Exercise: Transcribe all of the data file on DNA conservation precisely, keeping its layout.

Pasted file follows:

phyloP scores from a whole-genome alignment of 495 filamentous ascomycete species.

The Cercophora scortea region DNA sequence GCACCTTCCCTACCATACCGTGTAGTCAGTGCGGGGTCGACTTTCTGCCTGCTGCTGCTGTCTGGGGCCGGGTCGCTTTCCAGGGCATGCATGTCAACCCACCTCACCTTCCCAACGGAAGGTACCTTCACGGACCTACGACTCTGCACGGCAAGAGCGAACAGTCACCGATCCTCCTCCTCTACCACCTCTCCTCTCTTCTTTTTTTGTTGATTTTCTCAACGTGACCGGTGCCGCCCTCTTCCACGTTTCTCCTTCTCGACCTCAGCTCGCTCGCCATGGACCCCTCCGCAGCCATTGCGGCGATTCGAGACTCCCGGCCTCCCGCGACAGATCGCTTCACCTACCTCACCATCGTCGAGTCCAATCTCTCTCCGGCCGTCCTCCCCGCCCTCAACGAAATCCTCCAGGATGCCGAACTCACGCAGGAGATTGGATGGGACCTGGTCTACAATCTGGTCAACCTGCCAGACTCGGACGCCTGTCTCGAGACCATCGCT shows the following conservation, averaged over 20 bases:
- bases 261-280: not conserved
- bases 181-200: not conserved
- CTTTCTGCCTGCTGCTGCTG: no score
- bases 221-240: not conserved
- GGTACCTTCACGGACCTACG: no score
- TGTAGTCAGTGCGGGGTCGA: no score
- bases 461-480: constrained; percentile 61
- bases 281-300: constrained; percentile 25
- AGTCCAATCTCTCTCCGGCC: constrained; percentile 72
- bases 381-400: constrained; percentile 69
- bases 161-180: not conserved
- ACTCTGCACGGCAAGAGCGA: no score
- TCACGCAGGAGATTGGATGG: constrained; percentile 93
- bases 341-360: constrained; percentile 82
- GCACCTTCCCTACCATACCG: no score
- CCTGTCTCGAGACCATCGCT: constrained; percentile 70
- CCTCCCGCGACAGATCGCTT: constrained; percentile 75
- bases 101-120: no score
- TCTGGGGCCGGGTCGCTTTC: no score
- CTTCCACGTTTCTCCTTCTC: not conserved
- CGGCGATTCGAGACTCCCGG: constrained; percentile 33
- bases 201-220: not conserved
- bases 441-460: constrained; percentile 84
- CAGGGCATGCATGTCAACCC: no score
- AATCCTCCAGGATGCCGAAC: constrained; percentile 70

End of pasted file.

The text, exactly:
phyloP scores from a whole-genome alignment of 495 filamentous ascomycete species.

The Cercophora scortea region DNA sequence GCACCTTCCCTACCATACCGTGTAGTCAGTGCGGGGTCGACTTTCTGCCTGCTGCTGCTGTCTGGGGCCGGGTCGCTTTCCAGGGCATGCATGTCAACCCACCTCACCTTCCCAACGGAAGGTACCTTCACGGACCTACGACTCTGCACGGCAAGAGCGAACAGTCACCGATCCTCCTCCTCTACCACCTCTCCTCTCTTCTTTTTTTGTTGATTTTCTCAACGTGACCGGTGCCGCCCTCTTCCACGTTTCTCCTTCTCGACCTCAGCTCGCTCGCCATGGACCCCTCCGCAGCCATTGCGGCGATTCGAGACTCCCGGCCTCCCGCGACAGATCGCTTCACCTACCTCACCATCGTCGAGTCCAATCTCTCTCCGGCCGTCCTCCCCGCCCTCAACGAAATCCTCCAGGATGCCGAACTCACGCAGGAGATTGGATGGGACCTGGTCTACAATCTGGTCAACCTGCCAGACTCGGACGCCTGTCTCGAGACCATCGCT shows the following conservation, averaged over 20 bases:
- bases 261-280: not conserved
- bases 181-200: not conserved
- CTTTCTGCCTGCTGCTGCTG: no score
- bases 221-240: not conserved
- GGTACCTTCACGGACCTACG: no score
- TGTAGTCAGTGCGGGGTCGA: no score
- bases 461-480: constrained; percentile 61
- bases 281-300: constrained; percentile 25
- AGTCCAATCTCTCTCCGGCC: constrained; percentile 72
- bases 381-400: constrained; percentile 69
- bases 161-180: not conserved
- ACTCTGCACGGCAAGAGCGA: no score
- TCACGCAGGAGATTGGATGG: constrained; percentile 93
- bases 341-360: constrained; percentile 82
- GCACCTTCCCTACCATACCG: no score
- CCTGTCTCGAGACCATCGCT: constrained; percentile 70
- CCTCCCGCGACAGATCGCTT: constrained; percentile 75
- bases 101-120: no score
- TCTGGGGCCGGGTCGCTTTC: no score
- CTTCCACGTTTCTCCTTCTC: not conserved
- CGGCGATTCGAGACTCCCGG: constrained; percentile 33
- bases 201-220: not conserved
- bases 441-460: constrained; percentile 84
- CAGGGCATGCATGTCAACCC: no score
- AATCCTCCAGGATGCCGAAC: constrained; percentile 70